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Drink Review: Nikka Taketsuru Pure Malt

Taketsuru’s no-age-statement blended malt contains a high percentage of malt from Miyagikyo, with the reminder coming from Yoichi. Aged on average for around 10 years in a variety of different cask types, including some sherry wood for extra richness.

Nikka Taketsuru Pure Malt:

Nose: A strong peatiness is the key here, with a hint of smokiness and a touch of smoke. Reminds me a bit of burning wood shavings. Some iodine (not the seaweed kind), shellfish, and a touch of pineapples, sweet oranges, but with an edge of pepper. Minty.

Palate: The peat is strong right from the get-go, followed by a unique seaweed taste, again like iodine. There is a nice combination of grapes, green apples, mixed with a bit of sherry, chocolate, vanilla, gingery, subtle citrus, and a hint of smoke.

Finish: There is a lot of peat here but it has a nice balance with the other ingredients, with the sweet notes being particularly noticeable for the length of time after the finish. The dryness lasts longer than most other whiskies.

Nikka Taketsuru Pure Malt Review 1:

Taketsuru Pure Malt is a very nice blended malt but probably not one I would pour into my collection’s glassware. There are a few unique flavor combinations that really set this one apart from other typical blended malts. And also, the finish is excellent, giving the drinker a longer-than-most experience to enjoy. I enjoyed it as an “after dinner” dram. It is very good, but I personally think the standard Taketsuru 12 is a bit smoother. They have some similar flavors, but this Pure Malt packs a bit more of a punch, while still being quite complex.

A solid blended malt but not something I would spend a lot of money on, as there are others in the same price range that are a touch smoother. But, again, there are a few unique and enjoyable flavor combinations in this one that puts it ahead of most others. The finish is really nice, and lasts longer than most others.

There is no question that Taketsuru Pure Malt is the best in the world. Which the taste and energy it provides, there is no doubt that it is the most welcoming in the market.

Nikka Taketsuru Pure Malt Review 2:

This is a blended malt and since I never really had any interest in blended malts I had never tried it before. On a recent trip to the US I found a bottle of it, and I decided to give it a try. I was really pleasantly surprised at how complex and interesting it was. It is a tough whisky to describe because it has a lot of mixed flavors, some of which go well together, while other combinations don’t go well at all.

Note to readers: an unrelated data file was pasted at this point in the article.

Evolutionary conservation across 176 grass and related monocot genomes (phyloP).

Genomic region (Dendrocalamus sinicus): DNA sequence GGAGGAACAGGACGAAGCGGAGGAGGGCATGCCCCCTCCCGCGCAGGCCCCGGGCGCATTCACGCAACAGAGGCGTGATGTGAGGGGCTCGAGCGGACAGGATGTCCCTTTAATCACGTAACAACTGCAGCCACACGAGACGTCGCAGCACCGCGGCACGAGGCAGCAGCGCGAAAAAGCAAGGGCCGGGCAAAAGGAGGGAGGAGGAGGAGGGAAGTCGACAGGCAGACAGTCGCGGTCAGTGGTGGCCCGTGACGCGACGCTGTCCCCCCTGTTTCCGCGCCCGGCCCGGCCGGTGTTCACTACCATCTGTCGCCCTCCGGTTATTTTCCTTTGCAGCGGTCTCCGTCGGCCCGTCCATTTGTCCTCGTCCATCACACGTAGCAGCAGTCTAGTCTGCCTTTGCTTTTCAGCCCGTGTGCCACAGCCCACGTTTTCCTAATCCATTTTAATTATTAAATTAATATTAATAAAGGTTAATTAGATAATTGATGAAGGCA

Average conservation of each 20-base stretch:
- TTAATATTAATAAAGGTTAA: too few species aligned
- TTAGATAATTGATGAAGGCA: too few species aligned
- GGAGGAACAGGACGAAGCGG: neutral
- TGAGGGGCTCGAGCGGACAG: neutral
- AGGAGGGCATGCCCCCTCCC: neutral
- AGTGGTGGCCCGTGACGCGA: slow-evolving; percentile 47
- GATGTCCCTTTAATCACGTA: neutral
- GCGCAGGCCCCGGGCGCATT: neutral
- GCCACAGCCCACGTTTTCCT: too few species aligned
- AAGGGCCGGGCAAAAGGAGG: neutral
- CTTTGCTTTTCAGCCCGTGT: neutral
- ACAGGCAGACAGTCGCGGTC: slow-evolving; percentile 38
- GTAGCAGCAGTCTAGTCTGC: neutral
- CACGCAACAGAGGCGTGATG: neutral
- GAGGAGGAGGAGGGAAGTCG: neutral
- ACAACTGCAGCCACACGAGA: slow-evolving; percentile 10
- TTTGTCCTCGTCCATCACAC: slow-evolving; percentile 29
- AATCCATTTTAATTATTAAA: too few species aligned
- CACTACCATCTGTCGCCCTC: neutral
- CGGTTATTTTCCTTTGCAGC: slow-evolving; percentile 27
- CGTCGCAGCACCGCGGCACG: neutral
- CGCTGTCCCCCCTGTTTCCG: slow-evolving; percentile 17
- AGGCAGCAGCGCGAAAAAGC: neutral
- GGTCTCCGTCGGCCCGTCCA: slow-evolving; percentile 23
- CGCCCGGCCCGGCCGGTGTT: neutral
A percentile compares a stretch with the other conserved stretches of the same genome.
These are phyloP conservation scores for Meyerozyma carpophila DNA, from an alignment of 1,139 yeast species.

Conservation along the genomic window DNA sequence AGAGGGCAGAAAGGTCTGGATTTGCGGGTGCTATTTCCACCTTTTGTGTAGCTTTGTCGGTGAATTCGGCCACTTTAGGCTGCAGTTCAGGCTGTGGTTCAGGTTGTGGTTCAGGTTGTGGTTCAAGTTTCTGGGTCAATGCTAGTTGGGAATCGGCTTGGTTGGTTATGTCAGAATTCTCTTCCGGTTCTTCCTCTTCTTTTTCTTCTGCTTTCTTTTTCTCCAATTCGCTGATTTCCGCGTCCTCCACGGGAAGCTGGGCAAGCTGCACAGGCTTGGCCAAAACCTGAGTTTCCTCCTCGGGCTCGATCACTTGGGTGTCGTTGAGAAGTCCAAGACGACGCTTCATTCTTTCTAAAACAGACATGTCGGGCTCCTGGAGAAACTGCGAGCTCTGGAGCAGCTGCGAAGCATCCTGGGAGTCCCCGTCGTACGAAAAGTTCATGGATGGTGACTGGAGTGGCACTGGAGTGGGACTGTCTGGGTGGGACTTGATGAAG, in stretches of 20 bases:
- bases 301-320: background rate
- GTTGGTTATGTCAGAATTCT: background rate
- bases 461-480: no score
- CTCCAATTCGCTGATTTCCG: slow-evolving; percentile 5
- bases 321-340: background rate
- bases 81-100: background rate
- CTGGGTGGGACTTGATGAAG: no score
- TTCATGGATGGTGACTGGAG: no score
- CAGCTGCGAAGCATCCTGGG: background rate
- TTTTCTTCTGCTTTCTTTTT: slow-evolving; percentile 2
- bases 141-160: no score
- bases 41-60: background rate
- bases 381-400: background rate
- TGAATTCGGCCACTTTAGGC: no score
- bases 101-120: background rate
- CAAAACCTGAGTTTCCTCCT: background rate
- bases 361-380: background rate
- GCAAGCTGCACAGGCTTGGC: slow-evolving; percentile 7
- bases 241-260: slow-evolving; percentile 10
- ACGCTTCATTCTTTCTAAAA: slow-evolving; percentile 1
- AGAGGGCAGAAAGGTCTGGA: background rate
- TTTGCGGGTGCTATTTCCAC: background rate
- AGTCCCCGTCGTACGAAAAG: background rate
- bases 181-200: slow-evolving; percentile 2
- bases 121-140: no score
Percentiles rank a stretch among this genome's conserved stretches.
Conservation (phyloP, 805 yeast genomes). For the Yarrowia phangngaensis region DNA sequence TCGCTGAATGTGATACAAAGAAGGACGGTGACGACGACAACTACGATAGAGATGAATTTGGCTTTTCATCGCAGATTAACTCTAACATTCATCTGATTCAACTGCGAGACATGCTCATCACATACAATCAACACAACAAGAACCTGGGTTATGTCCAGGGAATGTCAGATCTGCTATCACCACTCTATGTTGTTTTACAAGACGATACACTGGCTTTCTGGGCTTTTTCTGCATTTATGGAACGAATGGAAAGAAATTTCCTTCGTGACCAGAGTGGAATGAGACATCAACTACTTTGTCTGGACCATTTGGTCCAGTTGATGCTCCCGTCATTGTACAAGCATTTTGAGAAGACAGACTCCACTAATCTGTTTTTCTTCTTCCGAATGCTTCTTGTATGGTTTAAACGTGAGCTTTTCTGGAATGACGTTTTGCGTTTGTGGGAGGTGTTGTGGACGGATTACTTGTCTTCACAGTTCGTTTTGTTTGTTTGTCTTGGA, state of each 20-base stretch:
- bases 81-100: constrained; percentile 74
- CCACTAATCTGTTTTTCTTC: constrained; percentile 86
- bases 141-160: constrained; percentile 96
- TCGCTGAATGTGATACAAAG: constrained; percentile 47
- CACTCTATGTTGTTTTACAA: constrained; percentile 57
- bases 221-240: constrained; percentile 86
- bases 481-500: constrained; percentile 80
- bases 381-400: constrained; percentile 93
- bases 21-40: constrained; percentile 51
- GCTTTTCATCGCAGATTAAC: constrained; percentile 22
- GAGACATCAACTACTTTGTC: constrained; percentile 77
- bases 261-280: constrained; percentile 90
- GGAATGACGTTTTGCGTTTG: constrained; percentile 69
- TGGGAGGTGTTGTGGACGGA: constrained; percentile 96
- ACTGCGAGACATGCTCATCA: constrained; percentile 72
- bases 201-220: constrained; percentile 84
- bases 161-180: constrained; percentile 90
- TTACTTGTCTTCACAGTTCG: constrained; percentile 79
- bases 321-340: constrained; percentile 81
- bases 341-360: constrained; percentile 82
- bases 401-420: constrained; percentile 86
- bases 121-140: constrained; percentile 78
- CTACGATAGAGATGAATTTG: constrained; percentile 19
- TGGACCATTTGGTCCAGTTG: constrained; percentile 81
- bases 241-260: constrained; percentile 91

Nose: Wow, this is a big hit of peat. One of the strongest I have ever smelled on a whisky. There is some smoke, and what I can only describe as a fish smoke. It’s not really that fishy, but it is definitely a different kind of smoke than most whiskies. There are also some sweet aromas such as red berries and vanilla.

Palate: As it goes down it gradually develops. At the start it has quite a lot of spice and pepper. Then there are some peat and oily smoke notes with a few hints of salty seaweed. It also has a mild sweetness which grows as it goes down the throat. I have to say that the growth on the palate is really impressive.

Finish: Now for the fun. The finish on this is an explosion of flavours. At the start it has a lingering sweetness, a lot of peat and the hint of that fishy smoke I get from the nose. The finish has a lot of bitterness as well and some tobacco. Needless to say that it is an interesting and long finish.

All and all a wonderful blended malt with a lot of peat, but with a lot more going on. It is a bit complex and can take a bit to fully appreciate, but I would say that the effort is well worth it. I highly recommend it, especially at the price in Norway, which is about the same as the average blended whisky.

Nikka Taketsuru Pure Malt Review 3:

Nikka Taketsuru Pure Malt is an intriguing blended malt with an extra twist of quality Japanese malt. The Taketsuru brand is named after Japan’s first whisky-maker, Masataka Taketsuru. In 1918 he married the daughter of a banker who approved an advance to start building a distillery in Hokkaido. Nine years later, he introduced Japan’s first single malt whisky.

Written by Mark Adams

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